## Lesson 7: Forces and Free Body Diagrams

## Overview:

In this lesson, you are reminded of the fact that forces are responsible for changes in motion. You will review the concepts of forces, free-body diagrams, and net force. You will develop skill in constructing free-body diagrams in two-dimensional situations including situations involving inclined planes and apply your skills to find the net force on objects.

## Curriculum Expectations:

**Overall Expectations:**

**B2.**Investigate, in qualitative and quantitative terms, forces involved in uniform circular motion and motion in a plane, and solve related problems.

**B3.**Demonstrate an understanding of the forces involved in uniform circular motion and motion in a plane.

**Specific Expectations:**

**B2.1**Use appropriate terminology related to dynamics, including, but not limited to: inertial and non-inertial frames of reference, components, centripetal, period, frequency, static friction, and kinetic friction.

**B2.3**Analyse, in qualitative and quantitative terms, the relationships between the force of gravity, normal force, applied force, force of friction, coefficient of static friction, and coefficient of kinetic friction, and solve related two-dimensional problems using free-body diagrams, vector components, and algebraic equations (e.g., calculate the acceleration of a block sliding along an inclined plane or the force acting on a vehicle navigating a curve).

**B2.4**Predict, in qualitative and quantitative terms, the forces acting on systems of objects (e.g., masses in a vertical pulley system [a “dumb waiter”], a block sliding off an accelerating vehicle, masses in an inclined-plane pulley system), and plan and conduct an inquiry to test their predictions.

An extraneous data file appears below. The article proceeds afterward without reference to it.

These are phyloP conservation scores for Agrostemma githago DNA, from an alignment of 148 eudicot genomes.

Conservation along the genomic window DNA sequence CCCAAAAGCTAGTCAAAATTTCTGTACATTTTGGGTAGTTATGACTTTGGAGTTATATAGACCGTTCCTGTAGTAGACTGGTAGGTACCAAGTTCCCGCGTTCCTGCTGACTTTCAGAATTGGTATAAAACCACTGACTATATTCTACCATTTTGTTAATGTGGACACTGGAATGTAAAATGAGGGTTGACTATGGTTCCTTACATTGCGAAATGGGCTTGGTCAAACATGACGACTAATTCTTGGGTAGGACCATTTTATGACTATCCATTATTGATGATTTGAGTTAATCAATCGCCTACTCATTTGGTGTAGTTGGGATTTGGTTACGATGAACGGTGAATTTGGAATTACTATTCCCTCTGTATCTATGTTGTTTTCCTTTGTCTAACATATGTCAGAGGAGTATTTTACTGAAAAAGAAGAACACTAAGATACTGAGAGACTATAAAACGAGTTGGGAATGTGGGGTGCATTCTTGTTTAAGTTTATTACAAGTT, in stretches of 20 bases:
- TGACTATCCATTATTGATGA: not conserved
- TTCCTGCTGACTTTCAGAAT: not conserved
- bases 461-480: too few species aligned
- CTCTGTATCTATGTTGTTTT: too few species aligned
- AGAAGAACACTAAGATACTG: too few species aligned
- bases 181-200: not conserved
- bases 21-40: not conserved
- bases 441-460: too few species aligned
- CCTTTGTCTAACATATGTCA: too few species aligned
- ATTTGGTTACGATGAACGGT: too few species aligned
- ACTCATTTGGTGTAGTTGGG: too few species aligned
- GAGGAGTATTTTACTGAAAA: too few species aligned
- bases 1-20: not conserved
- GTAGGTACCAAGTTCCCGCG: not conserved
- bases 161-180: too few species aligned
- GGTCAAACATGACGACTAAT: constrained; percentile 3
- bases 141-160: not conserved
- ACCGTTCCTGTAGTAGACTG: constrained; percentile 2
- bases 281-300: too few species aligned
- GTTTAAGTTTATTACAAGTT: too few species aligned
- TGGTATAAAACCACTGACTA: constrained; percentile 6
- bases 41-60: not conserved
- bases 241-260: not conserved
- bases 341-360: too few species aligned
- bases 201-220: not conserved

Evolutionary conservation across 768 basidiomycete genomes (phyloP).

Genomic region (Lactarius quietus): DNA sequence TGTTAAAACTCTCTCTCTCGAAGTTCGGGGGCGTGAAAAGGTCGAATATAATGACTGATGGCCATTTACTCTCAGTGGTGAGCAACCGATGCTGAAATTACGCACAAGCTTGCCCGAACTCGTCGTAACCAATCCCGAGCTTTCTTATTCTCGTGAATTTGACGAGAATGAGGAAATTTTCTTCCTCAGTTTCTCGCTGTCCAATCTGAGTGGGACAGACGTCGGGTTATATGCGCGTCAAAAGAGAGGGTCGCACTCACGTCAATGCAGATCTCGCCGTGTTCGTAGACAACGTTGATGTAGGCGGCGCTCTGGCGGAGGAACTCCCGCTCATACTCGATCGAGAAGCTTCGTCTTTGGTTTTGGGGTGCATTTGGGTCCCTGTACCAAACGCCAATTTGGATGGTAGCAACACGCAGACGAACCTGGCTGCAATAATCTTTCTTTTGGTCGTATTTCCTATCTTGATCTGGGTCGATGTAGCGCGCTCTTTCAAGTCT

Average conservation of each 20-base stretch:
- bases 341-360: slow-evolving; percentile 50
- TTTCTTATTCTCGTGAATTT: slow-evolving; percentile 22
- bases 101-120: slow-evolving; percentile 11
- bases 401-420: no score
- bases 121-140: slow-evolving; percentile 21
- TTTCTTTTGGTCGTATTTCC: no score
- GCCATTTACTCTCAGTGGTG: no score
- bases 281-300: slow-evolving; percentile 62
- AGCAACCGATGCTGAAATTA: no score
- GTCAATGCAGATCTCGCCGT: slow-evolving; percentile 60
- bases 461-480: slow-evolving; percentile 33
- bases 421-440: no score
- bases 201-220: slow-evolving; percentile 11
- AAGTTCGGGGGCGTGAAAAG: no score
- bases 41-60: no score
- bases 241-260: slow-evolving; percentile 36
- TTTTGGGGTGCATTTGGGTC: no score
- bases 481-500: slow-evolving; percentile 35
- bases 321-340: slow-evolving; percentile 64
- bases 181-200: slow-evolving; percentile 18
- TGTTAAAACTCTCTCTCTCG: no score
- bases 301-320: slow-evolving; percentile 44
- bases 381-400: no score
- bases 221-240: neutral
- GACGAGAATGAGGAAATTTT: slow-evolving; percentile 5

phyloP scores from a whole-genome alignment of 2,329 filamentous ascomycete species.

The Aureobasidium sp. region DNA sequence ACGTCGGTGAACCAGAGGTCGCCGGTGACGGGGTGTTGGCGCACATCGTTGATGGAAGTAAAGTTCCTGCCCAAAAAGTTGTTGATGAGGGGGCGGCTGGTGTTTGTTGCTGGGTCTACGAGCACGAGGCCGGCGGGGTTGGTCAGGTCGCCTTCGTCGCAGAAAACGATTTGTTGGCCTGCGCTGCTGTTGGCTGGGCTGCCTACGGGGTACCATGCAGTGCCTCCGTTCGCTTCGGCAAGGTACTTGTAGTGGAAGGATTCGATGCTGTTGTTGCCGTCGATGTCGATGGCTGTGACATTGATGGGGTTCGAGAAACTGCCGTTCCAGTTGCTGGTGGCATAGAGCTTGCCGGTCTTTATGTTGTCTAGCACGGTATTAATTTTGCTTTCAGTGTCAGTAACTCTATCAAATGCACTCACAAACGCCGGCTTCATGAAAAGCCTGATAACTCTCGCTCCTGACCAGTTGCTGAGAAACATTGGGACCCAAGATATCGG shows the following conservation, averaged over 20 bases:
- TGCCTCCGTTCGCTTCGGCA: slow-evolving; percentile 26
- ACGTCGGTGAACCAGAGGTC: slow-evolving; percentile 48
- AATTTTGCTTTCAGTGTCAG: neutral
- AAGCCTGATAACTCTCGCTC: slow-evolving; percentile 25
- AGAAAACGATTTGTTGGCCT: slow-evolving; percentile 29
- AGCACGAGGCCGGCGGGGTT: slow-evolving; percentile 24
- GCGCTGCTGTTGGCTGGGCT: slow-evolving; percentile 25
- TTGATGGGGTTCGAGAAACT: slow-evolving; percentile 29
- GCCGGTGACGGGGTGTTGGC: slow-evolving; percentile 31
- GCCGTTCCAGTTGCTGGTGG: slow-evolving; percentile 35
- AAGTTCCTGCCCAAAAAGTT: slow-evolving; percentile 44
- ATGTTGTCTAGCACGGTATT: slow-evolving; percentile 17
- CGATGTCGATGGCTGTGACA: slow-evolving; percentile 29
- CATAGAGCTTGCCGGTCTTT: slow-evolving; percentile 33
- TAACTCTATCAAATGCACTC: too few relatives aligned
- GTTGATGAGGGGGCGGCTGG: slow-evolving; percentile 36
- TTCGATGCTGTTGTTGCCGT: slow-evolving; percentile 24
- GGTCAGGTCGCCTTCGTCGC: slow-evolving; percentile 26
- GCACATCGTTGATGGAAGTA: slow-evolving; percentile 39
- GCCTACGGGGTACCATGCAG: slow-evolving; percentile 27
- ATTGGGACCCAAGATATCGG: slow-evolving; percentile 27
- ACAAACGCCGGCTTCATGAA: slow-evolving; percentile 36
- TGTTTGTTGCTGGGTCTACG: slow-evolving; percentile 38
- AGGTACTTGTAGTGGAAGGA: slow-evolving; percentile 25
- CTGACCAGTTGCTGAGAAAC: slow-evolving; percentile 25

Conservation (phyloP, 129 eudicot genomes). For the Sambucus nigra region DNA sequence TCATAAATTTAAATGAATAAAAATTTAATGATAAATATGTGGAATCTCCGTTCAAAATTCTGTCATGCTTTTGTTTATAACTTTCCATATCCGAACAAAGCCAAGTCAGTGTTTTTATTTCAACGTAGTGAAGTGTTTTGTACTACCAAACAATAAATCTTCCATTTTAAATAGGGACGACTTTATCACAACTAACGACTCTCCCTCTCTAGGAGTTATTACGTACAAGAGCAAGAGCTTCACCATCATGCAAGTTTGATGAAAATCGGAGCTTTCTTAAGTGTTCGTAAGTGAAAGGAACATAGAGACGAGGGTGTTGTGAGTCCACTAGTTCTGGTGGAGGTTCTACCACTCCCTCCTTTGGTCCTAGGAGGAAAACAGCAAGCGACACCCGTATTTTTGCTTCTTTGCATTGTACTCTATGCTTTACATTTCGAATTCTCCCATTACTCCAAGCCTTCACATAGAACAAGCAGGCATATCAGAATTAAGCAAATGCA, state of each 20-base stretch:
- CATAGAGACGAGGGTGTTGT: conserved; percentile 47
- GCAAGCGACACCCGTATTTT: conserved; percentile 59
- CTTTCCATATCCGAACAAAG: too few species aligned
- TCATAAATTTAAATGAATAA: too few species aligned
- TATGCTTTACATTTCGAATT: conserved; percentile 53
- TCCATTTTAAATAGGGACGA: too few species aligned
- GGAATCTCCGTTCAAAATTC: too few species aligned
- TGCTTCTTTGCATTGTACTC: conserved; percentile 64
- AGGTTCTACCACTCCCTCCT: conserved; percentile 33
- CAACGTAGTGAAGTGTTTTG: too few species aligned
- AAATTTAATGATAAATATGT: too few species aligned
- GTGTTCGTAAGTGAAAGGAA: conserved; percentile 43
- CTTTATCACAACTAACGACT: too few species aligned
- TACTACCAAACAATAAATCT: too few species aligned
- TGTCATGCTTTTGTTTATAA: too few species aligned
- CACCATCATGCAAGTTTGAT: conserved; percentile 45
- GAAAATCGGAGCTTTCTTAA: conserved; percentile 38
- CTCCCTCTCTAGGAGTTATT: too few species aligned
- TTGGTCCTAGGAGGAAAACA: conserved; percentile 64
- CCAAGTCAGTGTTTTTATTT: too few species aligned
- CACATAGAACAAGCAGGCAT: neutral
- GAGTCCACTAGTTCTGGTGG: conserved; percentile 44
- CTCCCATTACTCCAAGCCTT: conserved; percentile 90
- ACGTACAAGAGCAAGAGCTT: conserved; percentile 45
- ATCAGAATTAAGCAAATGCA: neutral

## Success Criteria:

- What is a force and what are the SI units of force?
- Compare contact vs. non-contact forces.
- Describe the following forces: force of gravity, normal force, tension force, air resistance, and applied force.
- Compare static friction vs. kinetic friction.
- What happens to the tension force, when a string passes over a pulley?
- Explain why ropes can only pull and never push.
- Describe the process of drawing a Free-Body Diagram (FBD).
- Describe how to find the net force acting on an object. Also consider the case when the forces are not always parallel or perpendicular.

## Time Allocation: 1 hour

## Learning A

ctivities:**Read**pages 62 - 68 from Nelson 2.1

Force and MotionExplore the forces at work when you try to push a filing cabinet. Create an applied force and see the resulting friction force and total force acting on the cabinet. Charts show the forces, position, velocity, and acceleration vs. time. View a Free Body Diagram of all the forces (including gravitational and normal forces). |

In the playlist below, video:

- Will show you how to draw free body diagrams.

**Practice**questions 1 and 2 on page 65.

**Practice**questions 4 and 5 on page 68.

## Task:

**Solve**questions 4, 5, 6, and 9 from Nelson 2.1 Review on page 69.

*Optional Extension:*- Practice question 3 on page 68.
- Solve question 7 on page 69.

## Reflect:

How did your study of forces help you understand how objects move or do not move? For the various objects around you -- your computer, a table or desk, anything that you can move from one place to another -- ask yourself, "What forces act on that?" Try to explain these forces in terms of Newton's three laws of motion. In particular, think of how the various forces interact according to Newton's third law.